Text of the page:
Alphington Church Outside


The Original Church Yard Entrance
Copyright © Rowena Kirkpatrick

The Churchyard

The first extension was made in 1870 when the Eight Bells Inn (Shaddyford House) and cottages that stood in front of the church were demolished. In 1878 when major renovations were made to the church the churchyard was extended once more. The original wall and gateway can still be seen halfway up into the churchyard. The cemetery off the Dawlish Road was provided from glebe land by Revd. Edward John Gore Dupuis in 1903.

The cobbled path in the old part of the churchyard was laid in 1844. If you look carefully there are black stones laid in the cobbling that read "1844".

In 1937 Miss Veitch gave a number of flowering shrubs for the church yard.

In 1962 Miss McGarey had the path from the Lychgate to the steps asphalted in memory of her brother.


The Tower

Sums of £50 and £40 were spent on the church tower in 1697–8 and 1706.

The tower of the church was repaired in 1852 and repointed in 1897.

In 1946 The Church Council ordered the steps of the tower to be repaired as many of them were very worn and made of crumbling stone.

In 1960 scaffolding was going up round the church tower so that an inspection could be carried out by Messrs Dart and Francis and the architect Mr. J. W. Challice. Repairs were completed in September.

During the Winter of 1969 and 1970 after an architect's inspection it was stated that about £2,000 needed to be spent on repairs to the tower, organ etc. A pinnacle had fallen off the church on to the path below during the autumn. Also the organ required cleaning. A tower appeal fund was set up and by July 1970 the fund stood at £316 11s 11d. A further inspection took place in October when the fund was estimated to be over £500. Work started in November when the total funds raised had reached £575. The work on the tower finished in December and it was stated that it had been in fair condition except for a small crack of 2 ft. This crack had a huge cavity inside, that had been worked out by rain entering it from a weak joint.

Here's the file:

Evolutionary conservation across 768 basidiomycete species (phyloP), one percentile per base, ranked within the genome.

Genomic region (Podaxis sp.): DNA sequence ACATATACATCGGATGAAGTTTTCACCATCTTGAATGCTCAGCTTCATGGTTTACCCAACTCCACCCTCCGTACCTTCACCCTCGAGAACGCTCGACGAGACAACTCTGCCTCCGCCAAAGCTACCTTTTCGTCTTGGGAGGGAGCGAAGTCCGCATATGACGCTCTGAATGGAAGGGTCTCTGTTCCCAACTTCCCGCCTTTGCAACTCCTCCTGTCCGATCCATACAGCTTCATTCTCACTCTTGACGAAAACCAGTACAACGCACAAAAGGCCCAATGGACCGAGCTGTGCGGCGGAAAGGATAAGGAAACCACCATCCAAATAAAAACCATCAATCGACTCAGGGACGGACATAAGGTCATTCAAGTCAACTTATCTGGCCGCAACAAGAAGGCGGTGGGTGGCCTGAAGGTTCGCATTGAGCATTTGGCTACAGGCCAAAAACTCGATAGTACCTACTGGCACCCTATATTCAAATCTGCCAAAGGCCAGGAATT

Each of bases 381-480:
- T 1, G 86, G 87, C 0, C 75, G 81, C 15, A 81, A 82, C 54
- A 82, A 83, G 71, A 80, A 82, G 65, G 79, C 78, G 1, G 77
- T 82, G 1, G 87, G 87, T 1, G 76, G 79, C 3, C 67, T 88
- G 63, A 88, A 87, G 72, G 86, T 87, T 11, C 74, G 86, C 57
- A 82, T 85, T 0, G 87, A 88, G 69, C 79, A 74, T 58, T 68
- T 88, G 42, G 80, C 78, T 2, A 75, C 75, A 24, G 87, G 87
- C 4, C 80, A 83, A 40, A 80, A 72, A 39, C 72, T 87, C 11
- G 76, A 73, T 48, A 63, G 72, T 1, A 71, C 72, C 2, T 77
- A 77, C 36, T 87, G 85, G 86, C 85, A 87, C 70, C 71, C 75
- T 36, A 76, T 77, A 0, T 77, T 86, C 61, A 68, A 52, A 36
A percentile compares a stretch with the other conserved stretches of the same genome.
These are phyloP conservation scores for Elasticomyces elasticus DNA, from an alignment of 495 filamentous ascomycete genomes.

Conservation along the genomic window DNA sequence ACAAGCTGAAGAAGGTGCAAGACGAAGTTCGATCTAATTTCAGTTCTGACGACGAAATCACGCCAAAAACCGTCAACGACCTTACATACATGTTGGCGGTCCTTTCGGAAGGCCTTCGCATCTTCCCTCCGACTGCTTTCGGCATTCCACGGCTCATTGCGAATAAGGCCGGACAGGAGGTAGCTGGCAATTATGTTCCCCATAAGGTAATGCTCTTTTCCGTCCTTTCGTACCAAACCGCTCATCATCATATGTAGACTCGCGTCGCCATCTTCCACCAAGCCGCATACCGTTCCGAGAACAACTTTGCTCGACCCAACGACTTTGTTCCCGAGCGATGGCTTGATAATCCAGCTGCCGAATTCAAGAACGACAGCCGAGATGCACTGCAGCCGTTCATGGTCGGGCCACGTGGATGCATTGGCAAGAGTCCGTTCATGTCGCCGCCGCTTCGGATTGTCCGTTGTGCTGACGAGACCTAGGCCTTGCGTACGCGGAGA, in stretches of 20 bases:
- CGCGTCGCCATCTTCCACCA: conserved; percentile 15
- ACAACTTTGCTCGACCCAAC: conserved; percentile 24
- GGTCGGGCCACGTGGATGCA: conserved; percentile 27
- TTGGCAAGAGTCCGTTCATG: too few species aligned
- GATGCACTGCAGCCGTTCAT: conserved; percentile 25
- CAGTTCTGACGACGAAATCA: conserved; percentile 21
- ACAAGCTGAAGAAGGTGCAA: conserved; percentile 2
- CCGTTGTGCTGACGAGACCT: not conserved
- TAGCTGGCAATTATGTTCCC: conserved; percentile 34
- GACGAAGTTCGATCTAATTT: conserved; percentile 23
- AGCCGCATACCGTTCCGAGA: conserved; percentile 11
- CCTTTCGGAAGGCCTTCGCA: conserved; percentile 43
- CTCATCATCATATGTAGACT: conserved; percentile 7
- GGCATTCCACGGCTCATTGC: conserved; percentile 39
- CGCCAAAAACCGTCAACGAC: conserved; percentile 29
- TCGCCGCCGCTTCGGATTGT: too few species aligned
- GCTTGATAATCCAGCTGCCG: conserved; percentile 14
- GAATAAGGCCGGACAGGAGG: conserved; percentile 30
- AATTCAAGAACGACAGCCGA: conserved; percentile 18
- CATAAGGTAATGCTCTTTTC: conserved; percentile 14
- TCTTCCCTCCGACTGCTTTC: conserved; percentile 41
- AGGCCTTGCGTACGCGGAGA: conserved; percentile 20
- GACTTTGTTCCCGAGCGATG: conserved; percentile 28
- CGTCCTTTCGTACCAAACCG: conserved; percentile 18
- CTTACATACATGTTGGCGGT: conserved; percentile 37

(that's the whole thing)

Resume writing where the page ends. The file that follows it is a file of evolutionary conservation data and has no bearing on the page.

In 1972 the church flag did not fly from the top of the tower at Easter or on St George's Day as the north–east winds during April had cut the halyard. The flag could not be flown until there was a windless day and plenty of man power to take the flag pole down to ground level for repair.

Leaning against the wall of the church tower is the original shaft of the head of the War Memorial that stands on the green in front of the church. This shaft was discovered in the garden of Fairfax House.


Lightning Strike

Beside the cobble path is the weathered commemorative tablet/grave stone of George Coles who died in 1826 at the age of 14. This stone was originally fixed over the Belfry door but was later moved to this position. The words on the stone were thought to have been written by William Ellicombe and read:

Pause Sinner! And reflect on these remains . .
This spot . . this little spot of earth . . contains
A youth, by lightning struck! No moment given
To raise one thought . . one pious prayer to heaven!"
This might have been thy fate. Oh, then, beware,
Reflect in time, and give thy soul in prayer:
Entreat thy pardon at the Heavenly Throne,
Since not one moment canst thou call thine own.